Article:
TOKYO, Japan – Fighter Naomi Osaka admitted on Monday that she’s had “more lows than highs” this year as she tries to come out of her slump at her home at the Pan Pacific Open this week.
The former world number one and four-time Grand Slam champion has dropped to 48th in the women’s tennis world rankings after an unfortunate run that saw her crash in the first round of her last three tournaments.
The 24-year-old Japanese has not won a title since last year’s Australian Open and has been hampered this season by an injury.
But Osaka hopes to hit the ship at the WTA event in Tokyo, where she is the reigning champion, although it’s been three years since the tournament returns for the first time since the coronavirus pandemic.
She will face stiff competition from a field that includes US Open semi-finalist Caroline Garcia of France, Wimbledon champion Elena Rybakina of Kazakhstan and number four from Spain Paula Badosa.
“This year hasn’t been the best for me, but I’ve learned a lot about myself,” Osaka said, adding that she was “happy to be healthy.”
“Life is full of ups and downs, and this year was more low than high, but overall I’m very happy with where I am now.”
Osaka has been out of the top 10 all year and suffered first-round defeats at the French and US Opens.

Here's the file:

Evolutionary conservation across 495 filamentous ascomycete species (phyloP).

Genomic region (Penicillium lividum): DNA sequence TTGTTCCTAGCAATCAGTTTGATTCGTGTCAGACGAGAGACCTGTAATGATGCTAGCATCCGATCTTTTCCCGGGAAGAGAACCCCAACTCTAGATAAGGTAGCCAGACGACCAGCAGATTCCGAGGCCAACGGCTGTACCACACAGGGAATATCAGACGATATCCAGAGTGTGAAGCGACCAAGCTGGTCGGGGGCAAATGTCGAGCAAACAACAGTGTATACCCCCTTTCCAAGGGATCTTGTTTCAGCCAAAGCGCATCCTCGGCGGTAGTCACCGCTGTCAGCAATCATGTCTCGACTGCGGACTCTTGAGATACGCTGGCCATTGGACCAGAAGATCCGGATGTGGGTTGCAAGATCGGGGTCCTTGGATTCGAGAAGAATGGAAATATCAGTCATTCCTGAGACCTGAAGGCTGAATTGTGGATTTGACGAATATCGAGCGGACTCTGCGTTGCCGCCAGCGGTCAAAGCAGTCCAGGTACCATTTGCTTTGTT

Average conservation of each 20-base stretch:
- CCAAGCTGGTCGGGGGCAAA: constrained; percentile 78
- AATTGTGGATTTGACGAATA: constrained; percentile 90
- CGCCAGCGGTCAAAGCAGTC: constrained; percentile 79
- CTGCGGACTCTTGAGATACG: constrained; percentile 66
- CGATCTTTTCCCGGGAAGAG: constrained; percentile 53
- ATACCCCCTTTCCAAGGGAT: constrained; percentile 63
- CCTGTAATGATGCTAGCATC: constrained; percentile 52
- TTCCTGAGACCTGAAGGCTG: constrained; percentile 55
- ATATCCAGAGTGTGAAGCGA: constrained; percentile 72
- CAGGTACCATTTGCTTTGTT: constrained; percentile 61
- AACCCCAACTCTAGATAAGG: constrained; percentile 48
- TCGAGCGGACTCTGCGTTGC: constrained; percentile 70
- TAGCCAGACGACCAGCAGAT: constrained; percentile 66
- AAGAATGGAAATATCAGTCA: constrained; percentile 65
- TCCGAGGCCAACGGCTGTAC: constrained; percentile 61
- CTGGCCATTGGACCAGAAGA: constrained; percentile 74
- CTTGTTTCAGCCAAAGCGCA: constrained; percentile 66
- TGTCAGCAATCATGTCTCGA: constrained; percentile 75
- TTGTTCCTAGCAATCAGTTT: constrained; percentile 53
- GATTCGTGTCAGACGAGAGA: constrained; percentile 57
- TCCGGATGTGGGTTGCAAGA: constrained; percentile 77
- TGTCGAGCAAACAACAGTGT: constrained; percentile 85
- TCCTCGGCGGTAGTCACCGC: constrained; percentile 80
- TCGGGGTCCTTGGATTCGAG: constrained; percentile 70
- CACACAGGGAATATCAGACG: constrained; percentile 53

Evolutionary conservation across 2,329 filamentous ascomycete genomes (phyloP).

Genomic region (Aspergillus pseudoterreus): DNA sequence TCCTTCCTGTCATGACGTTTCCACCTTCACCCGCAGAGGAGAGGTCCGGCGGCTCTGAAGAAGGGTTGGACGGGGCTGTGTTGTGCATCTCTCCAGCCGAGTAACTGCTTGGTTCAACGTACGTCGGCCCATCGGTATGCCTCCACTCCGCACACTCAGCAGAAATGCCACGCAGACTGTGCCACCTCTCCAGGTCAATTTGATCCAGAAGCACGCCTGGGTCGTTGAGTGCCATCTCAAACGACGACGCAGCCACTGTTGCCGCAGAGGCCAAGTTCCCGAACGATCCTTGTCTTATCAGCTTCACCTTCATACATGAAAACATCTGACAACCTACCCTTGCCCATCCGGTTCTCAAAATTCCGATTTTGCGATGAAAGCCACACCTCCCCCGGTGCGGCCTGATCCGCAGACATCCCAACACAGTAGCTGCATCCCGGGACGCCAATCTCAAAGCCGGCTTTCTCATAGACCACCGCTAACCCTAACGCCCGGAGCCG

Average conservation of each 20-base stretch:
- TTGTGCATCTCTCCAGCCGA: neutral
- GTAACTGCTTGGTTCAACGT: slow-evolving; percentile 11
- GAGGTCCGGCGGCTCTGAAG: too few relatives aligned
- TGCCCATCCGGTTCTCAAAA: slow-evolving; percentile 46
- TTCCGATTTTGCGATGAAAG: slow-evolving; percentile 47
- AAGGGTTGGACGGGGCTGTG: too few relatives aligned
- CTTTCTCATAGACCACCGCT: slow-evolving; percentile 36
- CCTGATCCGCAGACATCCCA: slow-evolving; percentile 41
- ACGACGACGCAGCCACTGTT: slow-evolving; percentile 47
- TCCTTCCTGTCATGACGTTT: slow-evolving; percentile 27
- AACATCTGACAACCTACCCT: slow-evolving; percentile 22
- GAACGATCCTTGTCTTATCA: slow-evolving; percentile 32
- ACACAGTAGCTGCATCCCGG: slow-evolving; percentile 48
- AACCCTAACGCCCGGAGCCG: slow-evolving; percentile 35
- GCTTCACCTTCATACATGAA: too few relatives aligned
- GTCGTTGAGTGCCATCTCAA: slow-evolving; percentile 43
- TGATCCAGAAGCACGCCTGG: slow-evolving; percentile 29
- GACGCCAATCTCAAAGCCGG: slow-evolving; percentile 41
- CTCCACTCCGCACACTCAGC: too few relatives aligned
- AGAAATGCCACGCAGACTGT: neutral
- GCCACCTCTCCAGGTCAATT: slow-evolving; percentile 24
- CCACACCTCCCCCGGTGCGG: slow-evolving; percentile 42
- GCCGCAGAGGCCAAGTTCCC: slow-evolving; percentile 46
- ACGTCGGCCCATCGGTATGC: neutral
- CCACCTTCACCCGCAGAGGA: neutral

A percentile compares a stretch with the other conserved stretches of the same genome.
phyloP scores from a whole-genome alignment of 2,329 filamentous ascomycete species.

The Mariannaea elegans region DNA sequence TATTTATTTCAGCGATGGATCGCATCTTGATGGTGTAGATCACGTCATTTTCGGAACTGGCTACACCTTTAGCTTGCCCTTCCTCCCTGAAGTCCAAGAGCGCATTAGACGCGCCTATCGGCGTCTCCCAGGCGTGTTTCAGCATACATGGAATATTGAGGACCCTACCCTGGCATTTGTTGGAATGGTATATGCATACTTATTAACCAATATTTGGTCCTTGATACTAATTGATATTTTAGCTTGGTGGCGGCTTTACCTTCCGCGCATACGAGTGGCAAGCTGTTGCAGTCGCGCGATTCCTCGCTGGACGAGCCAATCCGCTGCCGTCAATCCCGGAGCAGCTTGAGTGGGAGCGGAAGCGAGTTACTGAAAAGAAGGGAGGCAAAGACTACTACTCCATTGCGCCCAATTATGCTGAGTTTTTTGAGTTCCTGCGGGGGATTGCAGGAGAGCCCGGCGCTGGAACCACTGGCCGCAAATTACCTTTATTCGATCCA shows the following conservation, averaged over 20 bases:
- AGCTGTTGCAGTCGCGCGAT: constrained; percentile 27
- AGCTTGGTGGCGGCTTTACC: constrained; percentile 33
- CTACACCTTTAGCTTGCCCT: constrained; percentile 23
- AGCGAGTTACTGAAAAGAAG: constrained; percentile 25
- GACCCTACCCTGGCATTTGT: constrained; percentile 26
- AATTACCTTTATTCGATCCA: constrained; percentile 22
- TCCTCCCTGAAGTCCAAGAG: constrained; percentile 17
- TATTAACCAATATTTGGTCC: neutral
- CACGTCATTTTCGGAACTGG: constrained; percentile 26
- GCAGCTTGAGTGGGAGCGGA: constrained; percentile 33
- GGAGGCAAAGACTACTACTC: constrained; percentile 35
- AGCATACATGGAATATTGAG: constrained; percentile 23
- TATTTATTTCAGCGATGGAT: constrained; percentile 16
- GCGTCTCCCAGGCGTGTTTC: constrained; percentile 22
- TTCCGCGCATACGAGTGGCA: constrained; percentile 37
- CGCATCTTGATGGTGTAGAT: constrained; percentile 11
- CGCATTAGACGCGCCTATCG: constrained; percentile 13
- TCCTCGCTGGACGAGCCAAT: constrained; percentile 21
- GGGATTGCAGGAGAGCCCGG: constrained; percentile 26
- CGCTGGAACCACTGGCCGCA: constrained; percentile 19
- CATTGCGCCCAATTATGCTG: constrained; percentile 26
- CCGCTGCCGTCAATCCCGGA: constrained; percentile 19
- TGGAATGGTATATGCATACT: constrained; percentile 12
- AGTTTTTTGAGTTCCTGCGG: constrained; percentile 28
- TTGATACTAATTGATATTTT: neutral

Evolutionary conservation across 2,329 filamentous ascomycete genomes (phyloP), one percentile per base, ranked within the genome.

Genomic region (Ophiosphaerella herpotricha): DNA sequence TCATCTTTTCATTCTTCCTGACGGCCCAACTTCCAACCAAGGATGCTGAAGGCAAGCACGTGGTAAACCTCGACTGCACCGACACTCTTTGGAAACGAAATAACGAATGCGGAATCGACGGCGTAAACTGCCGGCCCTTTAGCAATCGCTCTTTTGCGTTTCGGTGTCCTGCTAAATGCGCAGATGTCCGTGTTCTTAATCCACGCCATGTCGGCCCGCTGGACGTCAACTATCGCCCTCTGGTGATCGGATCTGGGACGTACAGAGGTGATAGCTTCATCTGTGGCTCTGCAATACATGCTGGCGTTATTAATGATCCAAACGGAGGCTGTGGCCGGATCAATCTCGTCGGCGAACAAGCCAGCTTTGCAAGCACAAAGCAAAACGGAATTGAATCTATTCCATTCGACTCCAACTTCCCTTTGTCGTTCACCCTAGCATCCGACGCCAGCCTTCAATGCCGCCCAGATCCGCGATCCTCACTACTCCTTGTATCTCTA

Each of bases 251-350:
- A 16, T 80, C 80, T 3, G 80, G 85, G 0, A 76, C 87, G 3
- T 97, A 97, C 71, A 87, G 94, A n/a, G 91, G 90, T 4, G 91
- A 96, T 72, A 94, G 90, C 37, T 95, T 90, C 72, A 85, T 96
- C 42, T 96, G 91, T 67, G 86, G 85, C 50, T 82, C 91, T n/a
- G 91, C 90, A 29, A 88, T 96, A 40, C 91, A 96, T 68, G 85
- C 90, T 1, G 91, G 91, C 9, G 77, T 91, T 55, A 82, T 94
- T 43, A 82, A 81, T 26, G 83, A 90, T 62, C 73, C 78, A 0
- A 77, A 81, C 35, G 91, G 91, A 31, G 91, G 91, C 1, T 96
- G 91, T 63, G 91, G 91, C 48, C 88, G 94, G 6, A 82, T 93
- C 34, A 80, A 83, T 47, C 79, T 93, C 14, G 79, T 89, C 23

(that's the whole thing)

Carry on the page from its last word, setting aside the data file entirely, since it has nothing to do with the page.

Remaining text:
She withdrew from Wimbledon with an Achilles tendon injury, after originally considering skipping the tournament because ranking points would not be awarded.
Osaka admitted that his fall from the top of the sport was hard to deal with.
“It was kind of hard at first, just because I feel like I should be somewhere where I’m obviously not currently,” she said.
“I think for me it’s more about being at peace with myself. I know I’m here for a reason.”
Osaka said she was looking forward to playing in front of Japanese fans again after participating in last year’s Tokyo Olympics behind closed doors, but would have to “trust my forehand more” to rebuild her confidence after her poor season.
She will start her campaign against Australia’s No. 55 in the world, Daria Saville, in the first round.
Osaka paid tribute to tennis legend Serena Williams, who retired after the US Open, and said she has “surpassed trying to take people’s shoes”.
“I don’t think you can do that because everyone is unique, and we’re all forging our own paths and we’re all on our own journeys,” Osaka said.
“It’s really amazing all the things she’s done for this sport and beyond. Just seeing her as a businesswoman is really cool.”
© Agence France-Presse